The Legionella pneumophila kai operon is implicated in stress response and confers fitness in competitive environments
Article first published online: 19 AUG 2013
© 2013 Society for Applied Microbiology and John Wiley & Sons Ltd
Thematic Issue: Protists
Volume 16, Issue 2, pages 359–381, February 2014
How to Cite
Loza-Correa, M., Sahr, T., Rolando, M., Daniels, C., Petit, P., Skarina, T., Gomez Valero, L., Dervins-Ravault, D., Honoré, N., Savchenko, A. and Buchrieser, C. (2014), The Legionella pneumophila kai operon is implicated in stress response and confers fitness in competitive environments. Environmental Microbiology, 16: 359–381. doi: 10.1111/1462-2920.12223
- Issue published online: 27 JAN 2014
- Article first published online: 19 AUG 2013
- Accepted manuscript online: 25 JUL 2013 04:09AM EST
- Manuscript Accepted: 19 JUL 2013
- Manuscript Revised: 16 JUL 2013
- Manuscript Received: 21 MAY 2013
- Institut Pasteur
- Centre National de la Recherche (CNRS)
- Institut Carnot-Pasteur MI
- Fondation pour la Recherche Médicale (FRM). Grant Number: N° DEQ20120323697
- French region Ile-de-France (DIM Malinf). Grant Number: n°ANR-10-LABX-62-IBEID
- U.S. Government National Institutes of Health. Grant Numbers: GM074942, GM094585
Fig. S1. Alignment of KaiB sequences of different prokaryotes. In blue, the residues that are well conserved among different species. In bold letter are marked the acidic residues found in the C-terminal described as important for interaction with KaiC for Cyanobacteria [red box (Iwase et al. 2005)]. Legionella pneumophila KaiB misses the acidic residues, although it shares 97% similarity to the KaiB of Cyanobacteria.
Fig. S2. Sequence of the Legionella pneumophila fusion protein KaiB-T. Red, the C-terminal residues from T. elongatus that were fused to KaiB of L. pneumophila.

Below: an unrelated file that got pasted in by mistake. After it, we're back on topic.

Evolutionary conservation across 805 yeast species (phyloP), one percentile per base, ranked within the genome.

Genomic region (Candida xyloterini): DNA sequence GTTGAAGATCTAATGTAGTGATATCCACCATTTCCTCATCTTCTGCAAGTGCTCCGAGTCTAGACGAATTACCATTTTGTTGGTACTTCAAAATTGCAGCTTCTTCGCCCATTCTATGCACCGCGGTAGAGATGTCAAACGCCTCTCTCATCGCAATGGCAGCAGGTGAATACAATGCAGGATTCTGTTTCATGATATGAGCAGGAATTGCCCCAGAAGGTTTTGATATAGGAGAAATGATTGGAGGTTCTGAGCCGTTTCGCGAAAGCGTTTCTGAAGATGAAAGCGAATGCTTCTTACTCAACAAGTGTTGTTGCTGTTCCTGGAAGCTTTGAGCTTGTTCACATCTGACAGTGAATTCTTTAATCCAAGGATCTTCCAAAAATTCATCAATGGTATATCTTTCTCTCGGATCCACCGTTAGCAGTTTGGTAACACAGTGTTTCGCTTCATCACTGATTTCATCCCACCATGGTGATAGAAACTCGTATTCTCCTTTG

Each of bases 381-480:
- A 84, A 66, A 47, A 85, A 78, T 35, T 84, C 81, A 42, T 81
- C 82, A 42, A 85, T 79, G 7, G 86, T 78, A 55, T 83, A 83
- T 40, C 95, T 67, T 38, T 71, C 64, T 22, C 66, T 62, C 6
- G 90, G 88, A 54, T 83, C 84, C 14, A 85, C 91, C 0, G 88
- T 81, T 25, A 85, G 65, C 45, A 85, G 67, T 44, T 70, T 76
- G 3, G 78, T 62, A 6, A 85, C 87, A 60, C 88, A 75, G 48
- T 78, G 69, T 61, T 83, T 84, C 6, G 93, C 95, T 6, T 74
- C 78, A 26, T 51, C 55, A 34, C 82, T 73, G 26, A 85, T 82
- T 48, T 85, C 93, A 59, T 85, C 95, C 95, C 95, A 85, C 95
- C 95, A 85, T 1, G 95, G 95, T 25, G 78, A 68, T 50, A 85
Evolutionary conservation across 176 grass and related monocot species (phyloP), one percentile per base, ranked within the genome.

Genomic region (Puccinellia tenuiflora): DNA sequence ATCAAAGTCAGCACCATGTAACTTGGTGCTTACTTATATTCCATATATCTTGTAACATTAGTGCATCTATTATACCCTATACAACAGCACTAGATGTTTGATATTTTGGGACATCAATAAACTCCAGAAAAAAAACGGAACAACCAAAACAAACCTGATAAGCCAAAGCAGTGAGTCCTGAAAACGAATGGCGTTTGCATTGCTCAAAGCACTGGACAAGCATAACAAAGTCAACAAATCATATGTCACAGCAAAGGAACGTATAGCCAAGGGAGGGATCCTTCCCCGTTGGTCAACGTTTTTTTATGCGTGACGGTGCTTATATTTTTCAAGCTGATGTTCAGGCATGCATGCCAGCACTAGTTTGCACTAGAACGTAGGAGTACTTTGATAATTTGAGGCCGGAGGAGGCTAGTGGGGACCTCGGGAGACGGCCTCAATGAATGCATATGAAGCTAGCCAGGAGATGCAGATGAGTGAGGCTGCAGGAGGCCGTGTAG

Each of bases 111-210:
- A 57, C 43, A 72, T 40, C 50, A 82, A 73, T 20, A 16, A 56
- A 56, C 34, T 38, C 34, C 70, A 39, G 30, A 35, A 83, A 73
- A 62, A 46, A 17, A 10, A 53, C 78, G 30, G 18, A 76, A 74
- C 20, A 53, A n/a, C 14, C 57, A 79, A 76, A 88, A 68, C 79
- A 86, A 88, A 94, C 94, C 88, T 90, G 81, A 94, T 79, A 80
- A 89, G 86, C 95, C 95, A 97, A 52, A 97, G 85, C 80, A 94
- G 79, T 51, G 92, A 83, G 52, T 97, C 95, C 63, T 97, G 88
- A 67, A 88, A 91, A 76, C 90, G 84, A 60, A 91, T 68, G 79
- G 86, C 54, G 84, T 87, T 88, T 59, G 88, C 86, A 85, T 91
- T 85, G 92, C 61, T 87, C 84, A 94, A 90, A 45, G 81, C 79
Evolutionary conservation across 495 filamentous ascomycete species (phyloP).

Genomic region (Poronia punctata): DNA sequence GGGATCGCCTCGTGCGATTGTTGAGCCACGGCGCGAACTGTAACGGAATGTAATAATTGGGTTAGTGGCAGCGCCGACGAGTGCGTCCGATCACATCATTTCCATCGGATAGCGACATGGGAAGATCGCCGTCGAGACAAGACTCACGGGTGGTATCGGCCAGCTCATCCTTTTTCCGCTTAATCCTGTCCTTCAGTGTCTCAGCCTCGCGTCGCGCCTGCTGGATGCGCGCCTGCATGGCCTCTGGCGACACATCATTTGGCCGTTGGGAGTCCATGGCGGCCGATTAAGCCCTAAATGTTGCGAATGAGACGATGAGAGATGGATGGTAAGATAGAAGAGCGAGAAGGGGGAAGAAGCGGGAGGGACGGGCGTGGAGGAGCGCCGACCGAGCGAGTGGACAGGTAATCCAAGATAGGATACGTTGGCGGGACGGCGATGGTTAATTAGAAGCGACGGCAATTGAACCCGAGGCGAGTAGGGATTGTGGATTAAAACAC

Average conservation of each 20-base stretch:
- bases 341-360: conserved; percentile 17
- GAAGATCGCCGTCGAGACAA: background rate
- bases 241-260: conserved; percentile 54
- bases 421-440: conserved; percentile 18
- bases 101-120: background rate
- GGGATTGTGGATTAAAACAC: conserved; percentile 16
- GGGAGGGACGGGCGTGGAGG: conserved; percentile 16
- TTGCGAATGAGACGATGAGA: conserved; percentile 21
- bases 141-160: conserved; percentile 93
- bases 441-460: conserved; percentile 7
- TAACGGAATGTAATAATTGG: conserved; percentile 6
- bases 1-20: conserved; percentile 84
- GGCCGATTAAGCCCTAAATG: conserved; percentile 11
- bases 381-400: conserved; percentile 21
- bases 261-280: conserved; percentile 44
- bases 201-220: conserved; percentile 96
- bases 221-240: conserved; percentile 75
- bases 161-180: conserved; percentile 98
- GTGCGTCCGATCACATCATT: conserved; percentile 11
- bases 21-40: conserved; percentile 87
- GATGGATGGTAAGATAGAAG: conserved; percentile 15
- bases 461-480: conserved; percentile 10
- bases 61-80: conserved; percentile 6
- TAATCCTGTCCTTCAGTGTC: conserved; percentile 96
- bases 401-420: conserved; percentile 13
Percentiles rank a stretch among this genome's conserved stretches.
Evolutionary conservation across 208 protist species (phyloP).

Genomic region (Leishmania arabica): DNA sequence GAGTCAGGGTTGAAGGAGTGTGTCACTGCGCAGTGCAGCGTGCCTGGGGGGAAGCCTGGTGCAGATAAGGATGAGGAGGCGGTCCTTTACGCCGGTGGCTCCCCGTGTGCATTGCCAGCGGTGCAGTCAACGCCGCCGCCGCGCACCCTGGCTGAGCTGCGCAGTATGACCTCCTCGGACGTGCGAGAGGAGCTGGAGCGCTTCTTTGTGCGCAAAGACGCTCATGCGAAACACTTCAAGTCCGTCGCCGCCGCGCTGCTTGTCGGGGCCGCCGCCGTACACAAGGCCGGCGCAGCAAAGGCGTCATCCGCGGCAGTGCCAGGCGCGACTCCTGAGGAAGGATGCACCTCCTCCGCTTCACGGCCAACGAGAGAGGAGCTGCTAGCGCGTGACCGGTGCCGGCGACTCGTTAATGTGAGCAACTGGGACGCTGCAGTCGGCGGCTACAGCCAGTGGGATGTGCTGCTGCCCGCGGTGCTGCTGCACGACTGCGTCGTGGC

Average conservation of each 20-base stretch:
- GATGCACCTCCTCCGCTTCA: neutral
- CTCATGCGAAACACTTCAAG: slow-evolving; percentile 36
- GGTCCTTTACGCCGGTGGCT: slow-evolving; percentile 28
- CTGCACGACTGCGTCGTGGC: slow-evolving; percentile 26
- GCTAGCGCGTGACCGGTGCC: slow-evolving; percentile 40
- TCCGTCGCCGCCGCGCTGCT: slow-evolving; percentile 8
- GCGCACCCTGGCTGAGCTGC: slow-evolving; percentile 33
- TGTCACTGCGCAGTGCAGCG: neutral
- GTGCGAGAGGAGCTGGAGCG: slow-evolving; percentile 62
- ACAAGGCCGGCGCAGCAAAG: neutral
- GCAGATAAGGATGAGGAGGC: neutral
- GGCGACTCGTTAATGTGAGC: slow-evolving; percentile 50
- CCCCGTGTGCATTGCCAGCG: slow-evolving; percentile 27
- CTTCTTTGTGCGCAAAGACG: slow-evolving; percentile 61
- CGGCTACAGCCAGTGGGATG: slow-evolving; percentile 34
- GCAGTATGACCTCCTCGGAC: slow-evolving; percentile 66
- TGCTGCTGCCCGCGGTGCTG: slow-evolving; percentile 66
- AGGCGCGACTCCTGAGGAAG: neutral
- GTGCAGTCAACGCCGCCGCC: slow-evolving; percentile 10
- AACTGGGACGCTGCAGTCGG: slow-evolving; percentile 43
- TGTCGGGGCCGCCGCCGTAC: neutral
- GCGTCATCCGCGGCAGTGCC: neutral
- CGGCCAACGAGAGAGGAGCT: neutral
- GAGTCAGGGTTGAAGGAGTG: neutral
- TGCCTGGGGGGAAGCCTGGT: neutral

Fig. S3. Complementation of ΔkaiC and Δlpp1114 mutants under oxidative stress conditions.
A. The sensitivity to 10 mM paraquat of the ΔkaiC strain is complemented by the complete operon (ΔkaiC/pMMB207_kaioperon) in trans.
B. The sensitivity to 10 mM paraquat of the Δlpp1114 strain is complemented by lpp1114 (Δlpp1114_pMMB207lpp1114) in trans. Blue, wild-type strain; red ΔkaiC strain; orange ΔkaiC/pMMB207_kaioperon; cyan Δlpp1114; green Δlpp1114_pMMB207lpp1114. Each point represents the mean ± SD of at least two independent experiments.
Fig. S4. Comparison of the survival kinetics of wt Legionella pneumophila and letA, rpoS, stuC and stuA/C mutan strains. Legionella pneumophila ΔrpoS and ΔletA mutants are sensitive to oxidative stress exerted 10 mM paraquat. In agreement with our findings RpoS seems to be regulating the kai operon genes. The ΔrpoS mutant (red curve) has a strong sensitivity to the effect of paraquat in comparison to the wt strain. Interestingly, also the ΔletA mutant shows strong sensitivity to the effects of paraquat. StuC does not show any higher sensitivity to paraquat than the wt, but the ΔstuA/C double mutant is slightly more sensitive as compared with the wt.
Fig. S5. Phylogenetic tree of the aminoacid sequences of KaiB. The tree was obtained by likelihood method. Bootstrap values > 50 are shown in the corresponding nodes.
Fig. S6. Alignment of the KaiC sequence of Legionella and Cyanobacteria. The alignment shows that the Walker motifs in the KaiCI and KaiCII (CI and CII respectively) domains are well conserved in Legionella. The two main phosphorylation residues in cyanobacterial KaiC are serine/threonine (S431 and T432 in Synechococcus sp.) and there is a third phosphorylation site (T426 in Synechococcus). All of them are well conserved in all species (red boxes). Interestingly the Synechocystis KaiC2 shows serine/serine phosphorylation residues like Legionella.
Table. S1. Expression of the kai operon genes in an ΔrpoS mutant.
Table. S1. Kai operon genes are down-regulated in the ΔrpoS mutant.
Table. S2. Primers used for quantitative real-time polymerase chain reaction.
Table. S3. Primers used for quantitative real-time polymerase chain reaction.
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